Re: MD-80 Electrical

Date:         06 Jun 98 15:39:17 
From:         James Matthew Weber <>
References:   1 2 3 4
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>I'll submit as obvious the fact that if you lose one leg of a
>3-phase source, you have a single phase system. You have but 2
>wires left. And with no starting winding scheme on the motor....

WRONG.. Each phase has a pair of wires if it is a Wye connect. The neutrals
may in fact be tied to gether, but power is still hot to netural. Analysis
of A Delta connect (which has no neutral connects) is much more complex,
however Aircraft do not use Delta connects.

The reason you have no starting torque on a single phase, is that the it
appears as a pair of phasers operating exactly 180 degrees out of phase.
The torque is literally the product of current in the windings multipled by
the rotor fields. The mirror image phasers cause the torque to cancel. Two
phases will in fact produce a phaser that does indeed have a net energy in
one direction or the other. It will be seen to rotate, although not very
nicely, and not with the nice symmetry you get from 3 phases into a 3 phase

What you have a 3 phase motor with asymetric torque, i.e. it produces much
more torque in some positions than others, but it does indeed produce
torque. The assymetric torque, causes the loss of RPM, which reduces the
back EMF, and the motor will overheat. Actually something else happens if
you don't protect it. Most motors have iron core components that run very
close to saturation to minimize the use of iron core components. As they
begin to heat, the permeability goes down, so the iron components saturate.
This greatly reduces the inductive component in the impedance, and
dramatically increases the current in the rotor windings, which greatly
increases the ohmic heating in the core. In fact the permittivity goes to
unity (Same as air)  at the Curie point if it gets hot enough, this reduces
the back EMF still further (more accurately the inductive component in the
impedance, which raises the current,  which raises the I squared R losses
(ohmic heating), and you get thermal runaway until the circuit breaker
trips out, or the windings melt.

The other problem is the assymetric load causes substantial size loads on
the bearings, which they are not designed to take, so it will probably lead
to premature bearing failure as well, but it will run.

>Large (100hp) motors frequently have loss-of-phase protection, as
>the motor will sit there, not rotating, not generating counter-EMF
>to reduce the running current, and soon smoking. On a big plant,
>the LoF is battery-powered so it can shunt-trip the appropriate
>breakers no matter what.

The motor stops do to loss of torque. When one phase goes, 1/3 of the
energy, and most big electric motors are not exactly grossly oversized.
Motor do indeed have something called Stall Torque, if you exceed it, they
do indeed stall, and with only 2 phases, there will be rotor positions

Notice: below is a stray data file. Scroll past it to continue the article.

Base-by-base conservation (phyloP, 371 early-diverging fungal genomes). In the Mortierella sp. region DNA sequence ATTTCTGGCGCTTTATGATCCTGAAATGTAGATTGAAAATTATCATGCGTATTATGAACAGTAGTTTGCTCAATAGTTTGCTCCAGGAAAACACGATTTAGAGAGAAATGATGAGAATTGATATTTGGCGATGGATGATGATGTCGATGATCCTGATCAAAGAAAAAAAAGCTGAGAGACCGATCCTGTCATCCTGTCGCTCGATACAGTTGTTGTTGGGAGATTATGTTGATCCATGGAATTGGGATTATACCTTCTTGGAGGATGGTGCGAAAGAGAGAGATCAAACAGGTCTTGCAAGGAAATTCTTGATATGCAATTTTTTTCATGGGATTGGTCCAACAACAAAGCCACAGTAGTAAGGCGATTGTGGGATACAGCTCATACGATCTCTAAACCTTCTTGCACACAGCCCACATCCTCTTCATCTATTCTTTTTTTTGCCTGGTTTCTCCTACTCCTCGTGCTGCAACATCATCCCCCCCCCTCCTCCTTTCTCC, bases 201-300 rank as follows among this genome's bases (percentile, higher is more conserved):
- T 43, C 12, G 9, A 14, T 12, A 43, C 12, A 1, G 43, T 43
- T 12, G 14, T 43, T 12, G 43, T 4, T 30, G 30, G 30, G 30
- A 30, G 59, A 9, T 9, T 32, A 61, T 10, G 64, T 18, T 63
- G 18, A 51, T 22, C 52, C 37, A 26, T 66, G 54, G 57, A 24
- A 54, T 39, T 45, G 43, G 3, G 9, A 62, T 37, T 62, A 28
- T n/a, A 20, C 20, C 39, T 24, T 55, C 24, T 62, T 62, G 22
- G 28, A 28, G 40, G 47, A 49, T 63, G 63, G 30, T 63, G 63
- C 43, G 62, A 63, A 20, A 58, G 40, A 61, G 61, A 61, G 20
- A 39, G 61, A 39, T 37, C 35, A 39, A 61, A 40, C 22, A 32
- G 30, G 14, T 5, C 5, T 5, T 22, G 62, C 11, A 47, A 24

where very little torque is produced. If the rotor stalls, bad things
happen and in fact the motor on the nameplate has a value called L R A,
Locked ROTOR amperage, which is what the motor will draw if the rotor
doesn't turn, and power is applied. It is typically many times run current.
(it also tells you what the motor will draw the instant you close contactor
to start the motor).

>>400Hz transformer will need only about 14% of the core weight a 60Hz
>>transformer needs. a 400hz motor will weigh a lot less than a 60Hz motor. a
>>400Hz transformer will also weigh a lot less than it is 60Hz cousin.
>True, but 60 vs 400 Hz is not the issue here, 3-phase vs single is.
>>A three phase alternator has 3 armature  windings instead of one. It
>>produces a frequency at 3 times the rotation speed, so a 400hz would mean
>>the alternator has to turn at 24000RPM as a single phase, but only 8000 RPM
>>for 3 phase. Big difference in bearling life, and manufacturing cost.
>(The alternator in an aircraft is driven by a "constant speed drive"
>-- in reality a complex hydraulic pump/motor system. Thus the
>alternator can make constant freq. AC while the engine speed
>changes. Ergo, the real speed of the alternator can be chosen as
>desired at design time. You want it fast, fine.. slow, sure...)

YOu can choose any speed you want, the slower you turn it, the few turns it
will make per operating hour, and longer the bearings will last.
Maintenance costs money, so you design the equipment for the longest life
you can get away, so that usually means the lowest RPM that will give you
what you need. 24000 RPM is real problem. Most Iron core equipment will
literally disintegrate at about 20,000 RPM. (That speed is also often
listed on the name plate. If you want to see a mess, you should see what a
building looks like after the shunt winding on a 100 HP DC motor has
opened. The Armature usually comes apart at about 20,000 RPM, and sends
200-300 pound pieces of iron sailing through the air at 300-400 mph. You
can hear the motor 'takeoff', and then you pray you are parallel to axis of